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03-14-2010, 09:46 AM #1
Best way for removeing old Flat head machine screws
What are some good ways to remove old stuck flat head machine screws? Any I've tried kerosene as a thin oil and ground screwdrivers and tool metals to match it up as best as i can but this one screw really wants to round out, but the other three came out with little trouble.
03-14-2010, 09:56 AM #2
An impact driver will usually do the trick. In case you don't know, this is typically a tool on which you'd mount a socket with the proper blade in it. To the average guy, its usage may seem a little mysterious because it doesn't look like much
Then you cock it by turning the socket one way or the other (after the first blow, reset it in the only direction it will rotate). Then put the blade on the screw and hit the end of the impact driver handle with a hammer. The action of the hammerblow simultaneously keeps the blade well seated in the screw and turns the socket a partial turn.
03-14-2010, 09:58 AM #3
These work well:
- Harbor Freight Tools - Quality Tools at the Lowest Prices
I'm not endorsing HF, just an example.
03-14-2010, 10:03 AM #4
If impact doesn't work, drill it out with a LEFT-HAND drill bit. Most will just wind out. I rarely have to use an "easy out" when drilling LH.
03-14-2010, 10:04 AM #5
I just weld a hex head bolt to them, wire feed or tig, works great. I used to remove them from the blades of reel type mowers for a golf course, weld the bolt to the first one, remove it and weld both to the next, all 3 to the next and so on. I would somtimes have 10 welded together. I could get 7 1/4 28 flat head cap screws out in less time than it takes to tell about it.
03-14-2010, 10:16 AM #6
Use WD-40. Putting pressure on the screwdriver just hammer it few times. This should work. Using hammer will help you feel how match pressure to put on the screwdriver.
03-14-2010, 10:21 AM #7
try a brace
I've had good luck using a brace with a screw driver mounted in the chuck, they come in different swings, 6-14" 8 and 10 being most common. Usually can get a very good old one for $3-$5 around here. The better ones will grip a round shank but all will grip a hex shank . You can get good downward pressure and if you wiggle the crank back and forth gradually increasing the force counter clockwise usually you have success. Too much torque will break off the screw so go easy and use a lubricant and heat if possible. As mentioned already the impact drivers are godsends.
03-14-2010, 10:26 AM #8
A hammer and center punch works well also. With a center punch mark out near the edge of the head the screw can be rotated by driving the center punch at an angle to force the screw to rotate.
03-14-2010, 10:35 AM #9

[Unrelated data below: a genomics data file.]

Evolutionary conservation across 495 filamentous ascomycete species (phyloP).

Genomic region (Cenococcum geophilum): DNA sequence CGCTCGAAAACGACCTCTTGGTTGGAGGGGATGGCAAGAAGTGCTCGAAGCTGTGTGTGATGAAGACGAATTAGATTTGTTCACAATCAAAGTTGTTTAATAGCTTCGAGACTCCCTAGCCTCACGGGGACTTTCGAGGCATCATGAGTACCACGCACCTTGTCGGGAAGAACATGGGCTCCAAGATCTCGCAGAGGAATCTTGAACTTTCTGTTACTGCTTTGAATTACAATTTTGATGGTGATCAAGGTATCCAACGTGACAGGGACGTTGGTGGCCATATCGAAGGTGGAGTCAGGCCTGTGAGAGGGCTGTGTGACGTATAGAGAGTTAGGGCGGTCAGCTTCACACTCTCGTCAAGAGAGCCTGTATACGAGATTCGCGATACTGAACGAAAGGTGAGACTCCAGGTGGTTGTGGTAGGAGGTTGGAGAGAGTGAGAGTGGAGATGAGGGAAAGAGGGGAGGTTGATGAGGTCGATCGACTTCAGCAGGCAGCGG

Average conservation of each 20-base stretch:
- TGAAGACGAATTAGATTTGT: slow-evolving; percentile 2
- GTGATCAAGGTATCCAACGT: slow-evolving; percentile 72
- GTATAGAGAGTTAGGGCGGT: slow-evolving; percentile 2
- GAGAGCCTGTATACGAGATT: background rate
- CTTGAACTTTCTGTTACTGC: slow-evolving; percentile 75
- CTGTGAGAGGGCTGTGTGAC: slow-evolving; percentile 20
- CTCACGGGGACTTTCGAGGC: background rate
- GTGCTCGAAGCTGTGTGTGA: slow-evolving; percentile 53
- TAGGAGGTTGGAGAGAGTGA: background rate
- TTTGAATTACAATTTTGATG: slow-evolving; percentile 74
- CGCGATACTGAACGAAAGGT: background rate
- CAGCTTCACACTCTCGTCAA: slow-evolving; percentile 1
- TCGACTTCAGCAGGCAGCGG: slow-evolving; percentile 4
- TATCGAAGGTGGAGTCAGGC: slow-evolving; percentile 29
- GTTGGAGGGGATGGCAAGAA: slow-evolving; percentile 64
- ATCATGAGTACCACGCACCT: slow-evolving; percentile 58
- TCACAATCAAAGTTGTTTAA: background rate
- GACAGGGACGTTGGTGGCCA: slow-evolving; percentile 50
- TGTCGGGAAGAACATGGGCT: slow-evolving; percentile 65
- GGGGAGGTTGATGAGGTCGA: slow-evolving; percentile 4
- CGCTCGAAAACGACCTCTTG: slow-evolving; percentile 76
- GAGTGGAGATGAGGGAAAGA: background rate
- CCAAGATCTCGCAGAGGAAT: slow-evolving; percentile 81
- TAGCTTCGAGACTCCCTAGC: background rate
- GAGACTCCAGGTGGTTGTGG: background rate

I like the brace idea, welding would put some heat into job and loosen things up and impact drivers are certainly a great help. I can imagine the job Moonlight would have otherwise had with his mower screws which spend their lives soaked in grass juice!
You would never get the cross point screws out of a Jap bike aluminium alloy crankcase without an impact driver and they don't have to be expensive to work. Pity they never put a bit of lube on 'em when they put them in.
03-14-2010, 10:36 AM #10
The older metric motorcycle had tons of these buggers. First try the impact driver as suggested already, if no joy, big center punch mark and drill 1/64 smaller than the shank size. This will usually leave the head on you drill bit, or a twist with a screwdriver will break it off. The shank of the screw will usually unscrew with your fingers after your separate the parts.
03-14-2010, 10:44 AM #11
Use one of those screw remover designed to dig into the head of the screw. I can't remember the name for them. if that doesn't work break out the welder.
03-14-2010, 11:04 AM #12
Of course I have an impact driver that I try first, but the vast majority of times I have to use the center punch method. I had bought a pack of five Starrett 1/16" center punches to use because all my others just dulled too quickly. I still have all five and haven't had to resharpen any.
03-14-2010, 12:50 PM #13
First thing to try is to take a piece of bar a bit smaller as the head and give it some good blows with a hammer
In many cases that will do the trick
Peter from Holland
03-14-2010, 03:52 PM #14
Peter, has it right
if the head of the screw is half inch, just use a half in diameter punch
and use a couple of solid hammer blows straight down on the screw.
99 times out of a 100 the screw will come right out.
03-14-2010, 08:16 PM #15
Peter and Bob have it right. I've used that method many times. Works 99.9% of the time.
03-17-2010, 06:23 AM #16
If you can get the part onto a drill press chuck a bit that fits the screw slot then bear down on the screw using the drill press and rotate the chuck by hand to back the screw out. By using the drill press you eliminate the possibility of the bit climbing out of the slot and get plenty of torque from turning the chuck by hand.
03-17-2010, 07:11 AM #17
03-17-2010, 03:49 PM #18
A little lapping compound on the tip helps reduce the tendency of the screwdriver bit to cam out of the slot under torque.
MikeS-54 liked this post
03-17-2010, 03:57 PM #19
03-17-2010, 04:50 PM #20
I second the TIG welder approach. This is the easiest way on the old cars I work on. Attached photo is a cylinder block assembly for a 30 Rolls Royce which someone had broken a few of the water jacket studs. When I got it one was drilled below block level and the other two were at block level. I put a #12 nut over each one, a 1/16" tungsten in the TIG. Drew an arc on the stud and with a fine filler rod built it up and into the nut. When cooled they turned right out. Also works well on head studs in aluminum blocks ie my 36 Rolls.